The gun death rate in Wisconsin has climbed since the U.S. Supreme Court ruled there is a right to keep a handgun in the home for self-defense.
The firearm death rate in the state in 2009 was 8.08 per 100,000. The firearm death rate in Wisconsin in 2016 was 11.49 per 100,000, according to an analysis was conducted by the Violence Policy Center. The firearm death rate percent change from 2009 to 2016 was 42.2 percent.
Gun deaths in the United States jumped 17 percent since 2008.
The analysis involved a study of just-released 2016 data from the U.S. Centers for Disease Control and Prevention’s National Center for Injury Prevention.
Nationwide, the overall gun death rate — suicides, homicides, and unintentional shootings — increased from 10.21 per 100,000 in 2009, the year after the decision, to 11.96 per 100,000 in 2016.
“Gun policy on the federal level and in too many states has gone in the wrong direction,” said VPC legislative director Kristen Rand. “These numbers show that as a nation we are facing an escalating gun crisis.”
The VPC analysis, as in prior years, shows in 2016 states with higher rates of gun ownership and weak gun violence prevention laws had the highest overall gun death rates in the nation.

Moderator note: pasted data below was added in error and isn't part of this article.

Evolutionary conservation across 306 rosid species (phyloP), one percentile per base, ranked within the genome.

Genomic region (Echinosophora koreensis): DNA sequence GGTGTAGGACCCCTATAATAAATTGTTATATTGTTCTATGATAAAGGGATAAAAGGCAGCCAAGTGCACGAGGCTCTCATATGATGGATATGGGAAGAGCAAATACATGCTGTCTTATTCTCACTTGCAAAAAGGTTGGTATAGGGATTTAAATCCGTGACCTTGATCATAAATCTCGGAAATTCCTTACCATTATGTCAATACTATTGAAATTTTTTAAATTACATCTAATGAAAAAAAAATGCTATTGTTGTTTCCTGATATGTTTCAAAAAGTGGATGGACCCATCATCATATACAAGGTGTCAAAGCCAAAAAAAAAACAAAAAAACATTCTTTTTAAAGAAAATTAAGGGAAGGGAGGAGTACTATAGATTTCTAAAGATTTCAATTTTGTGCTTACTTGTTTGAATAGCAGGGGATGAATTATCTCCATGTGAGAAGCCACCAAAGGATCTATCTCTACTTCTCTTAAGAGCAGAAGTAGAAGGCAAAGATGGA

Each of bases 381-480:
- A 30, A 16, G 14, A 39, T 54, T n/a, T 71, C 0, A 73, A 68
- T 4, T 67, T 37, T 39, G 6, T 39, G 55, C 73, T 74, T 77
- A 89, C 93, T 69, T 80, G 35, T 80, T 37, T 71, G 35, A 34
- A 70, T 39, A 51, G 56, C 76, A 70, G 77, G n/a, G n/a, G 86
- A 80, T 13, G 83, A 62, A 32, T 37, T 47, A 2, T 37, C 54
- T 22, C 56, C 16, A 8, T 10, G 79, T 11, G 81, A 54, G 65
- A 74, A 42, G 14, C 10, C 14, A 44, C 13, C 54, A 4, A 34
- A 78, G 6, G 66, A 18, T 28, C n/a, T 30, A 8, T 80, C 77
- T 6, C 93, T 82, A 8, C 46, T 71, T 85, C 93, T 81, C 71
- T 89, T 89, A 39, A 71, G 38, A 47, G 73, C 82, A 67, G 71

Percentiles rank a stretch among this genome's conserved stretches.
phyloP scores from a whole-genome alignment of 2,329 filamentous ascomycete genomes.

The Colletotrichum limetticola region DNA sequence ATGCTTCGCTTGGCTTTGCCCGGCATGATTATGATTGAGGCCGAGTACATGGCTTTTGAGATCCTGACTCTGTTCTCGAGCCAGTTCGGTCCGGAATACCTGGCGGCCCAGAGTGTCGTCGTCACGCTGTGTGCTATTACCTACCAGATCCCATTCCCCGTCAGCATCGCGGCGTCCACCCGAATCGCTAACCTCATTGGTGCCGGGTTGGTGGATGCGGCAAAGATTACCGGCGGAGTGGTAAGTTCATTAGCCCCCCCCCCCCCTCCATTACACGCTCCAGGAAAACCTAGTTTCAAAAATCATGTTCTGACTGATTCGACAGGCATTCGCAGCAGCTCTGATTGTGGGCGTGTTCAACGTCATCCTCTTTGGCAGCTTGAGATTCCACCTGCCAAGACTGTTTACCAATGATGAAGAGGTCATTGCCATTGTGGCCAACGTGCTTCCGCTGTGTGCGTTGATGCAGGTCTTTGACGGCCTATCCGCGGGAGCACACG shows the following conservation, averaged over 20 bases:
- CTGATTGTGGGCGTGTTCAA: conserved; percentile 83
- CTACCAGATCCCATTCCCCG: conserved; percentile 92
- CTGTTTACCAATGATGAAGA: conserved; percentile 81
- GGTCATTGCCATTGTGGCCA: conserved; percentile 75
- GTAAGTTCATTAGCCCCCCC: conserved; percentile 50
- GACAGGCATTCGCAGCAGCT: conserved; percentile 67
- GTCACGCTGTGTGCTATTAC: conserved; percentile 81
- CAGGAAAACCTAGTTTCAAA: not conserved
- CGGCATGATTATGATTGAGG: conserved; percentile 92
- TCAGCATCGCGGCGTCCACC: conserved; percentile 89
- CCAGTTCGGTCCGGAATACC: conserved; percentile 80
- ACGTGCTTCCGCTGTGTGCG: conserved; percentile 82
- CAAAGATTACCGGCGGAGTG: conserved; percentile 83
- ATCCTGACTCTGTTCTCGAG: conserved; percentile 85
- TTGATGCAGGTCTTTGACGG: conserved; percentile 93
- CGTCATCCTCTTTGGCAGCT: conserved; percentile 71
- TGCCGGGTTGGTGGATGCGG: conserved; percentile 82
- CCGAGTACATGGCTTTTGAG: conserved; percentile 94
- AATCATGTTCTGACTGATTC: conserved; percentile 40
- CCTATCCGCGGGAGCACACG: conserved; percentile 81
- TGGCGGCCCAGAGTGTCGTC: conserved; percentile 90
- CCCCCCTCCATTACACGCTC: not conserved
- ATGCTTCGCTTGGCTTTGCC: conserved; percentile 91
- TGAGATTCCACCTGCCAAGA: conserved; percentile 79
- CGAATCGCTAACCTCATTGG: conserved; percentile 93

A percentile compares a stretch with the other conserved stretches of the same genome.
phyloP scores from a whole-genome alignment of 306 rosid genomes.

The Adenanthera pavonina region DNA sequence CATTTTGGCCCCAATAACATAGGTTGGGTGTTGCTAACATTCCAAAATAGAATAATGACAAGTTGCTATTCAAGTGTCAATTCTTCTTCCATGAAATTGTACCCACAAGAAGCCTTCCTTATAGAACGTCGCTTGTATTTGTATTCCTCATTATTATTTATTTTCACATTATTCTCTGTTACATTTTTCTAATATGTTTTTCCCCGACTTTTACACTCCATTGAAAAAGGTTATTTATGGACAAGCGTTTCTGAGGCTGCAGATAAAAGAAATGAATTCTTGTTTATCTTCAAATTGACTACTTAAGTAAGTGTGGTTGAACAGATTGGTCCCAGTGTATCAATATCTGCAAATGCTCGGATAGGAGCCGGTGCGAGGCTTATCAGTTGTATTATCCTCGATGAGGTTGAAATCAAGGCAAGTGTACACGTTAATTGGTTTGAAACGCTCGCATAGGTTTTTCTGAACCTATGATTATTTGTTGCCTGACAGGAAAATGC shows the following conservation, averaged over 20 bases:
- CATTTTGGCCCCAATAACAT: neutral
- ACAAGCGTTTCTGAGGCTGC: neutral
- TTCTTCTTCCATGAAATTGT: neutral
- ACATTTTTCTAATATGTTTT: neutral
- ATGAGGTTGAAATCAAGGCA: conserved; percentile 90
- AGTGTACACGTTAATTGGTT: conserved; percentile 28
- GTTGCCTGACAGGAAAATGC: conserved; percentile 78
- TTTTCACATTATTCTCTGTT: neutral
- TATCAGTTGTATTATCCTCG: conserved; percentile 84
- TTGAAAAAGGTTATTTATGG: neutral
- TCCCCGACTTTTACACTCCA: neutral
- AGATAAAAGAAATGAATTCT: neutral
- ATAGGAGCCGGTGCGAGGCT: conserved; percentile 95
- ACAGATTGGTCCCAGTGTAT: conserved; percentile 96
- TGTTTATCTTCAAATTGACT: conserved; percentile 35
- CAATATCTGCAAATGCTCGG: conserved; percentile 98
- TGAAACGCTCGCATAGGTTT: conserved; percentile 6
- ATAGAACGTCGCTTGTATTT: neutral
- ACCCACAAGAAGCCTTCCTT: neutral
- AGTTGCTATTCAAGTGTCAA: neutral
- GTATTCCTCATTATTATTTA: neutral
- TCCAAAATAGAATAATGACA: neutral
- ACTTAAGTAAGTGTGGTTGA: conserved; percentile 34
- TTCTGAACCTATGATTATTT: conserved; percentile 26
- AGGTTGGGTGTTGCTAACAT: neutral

In addition, states with the lowest overall gun death rates had lower rates of gun ownership and some of the strongest gun violence prevention laws in the nation.
The state with the highest per capita gun death rate in 2016 was Alaska, followed by Alabama. The states have extremely lax gun violence prevention laws, as well as a higher rate of gun ownership.
The state with the lowest gun death rate in the nation was Massachusetts, followed by New York. Both states have strong gun violence prevention laws and lower rates of gun ownership.
Nationally, the total number of people in the United States killed by gunfire increased to 38,658 in 2016 from 36,252 in 2015.
The nationwide gun death rate in 2016 was 11.96 per 100,000, an increase of 6 percent from 2015’s gun death rate of 11.28 per 100,000.
The increase in the overall firearm death rate was driven largely by firearm homicides, which increased by 10.4 percent — from a rate of 4.04 per 100,000 in 2015 to 4.46 per 100,000 in 2016. The firearms suicide rate was up 3.6 percent from 2015 to 2016.
State gun death rates are calculated by dividing the number of gun deaths by the total state population and multiplying the result by 100,000 to obtain the rate per 100,000, which is the standard and accepted method for comparing fatal levels of gun violence.
The VPC defined states with “weak” gun violence prevention laws as those that add little or nothing to federal law and have permissive laws governing the open or concealed carrying of firearms in public.
States with “strong” gun violence prevention laws were defined as those that add significant state regulation that is absent from federal law, such as restricting access to particularly hazardous and deadly types of firearms, setting minimum safety standards for firearms and/or requiring a permit to purchase a firearm and restricting the open and concealed carrying of firearms in public.
Editor's note: This story was corrected to refer to per capita rather than percent.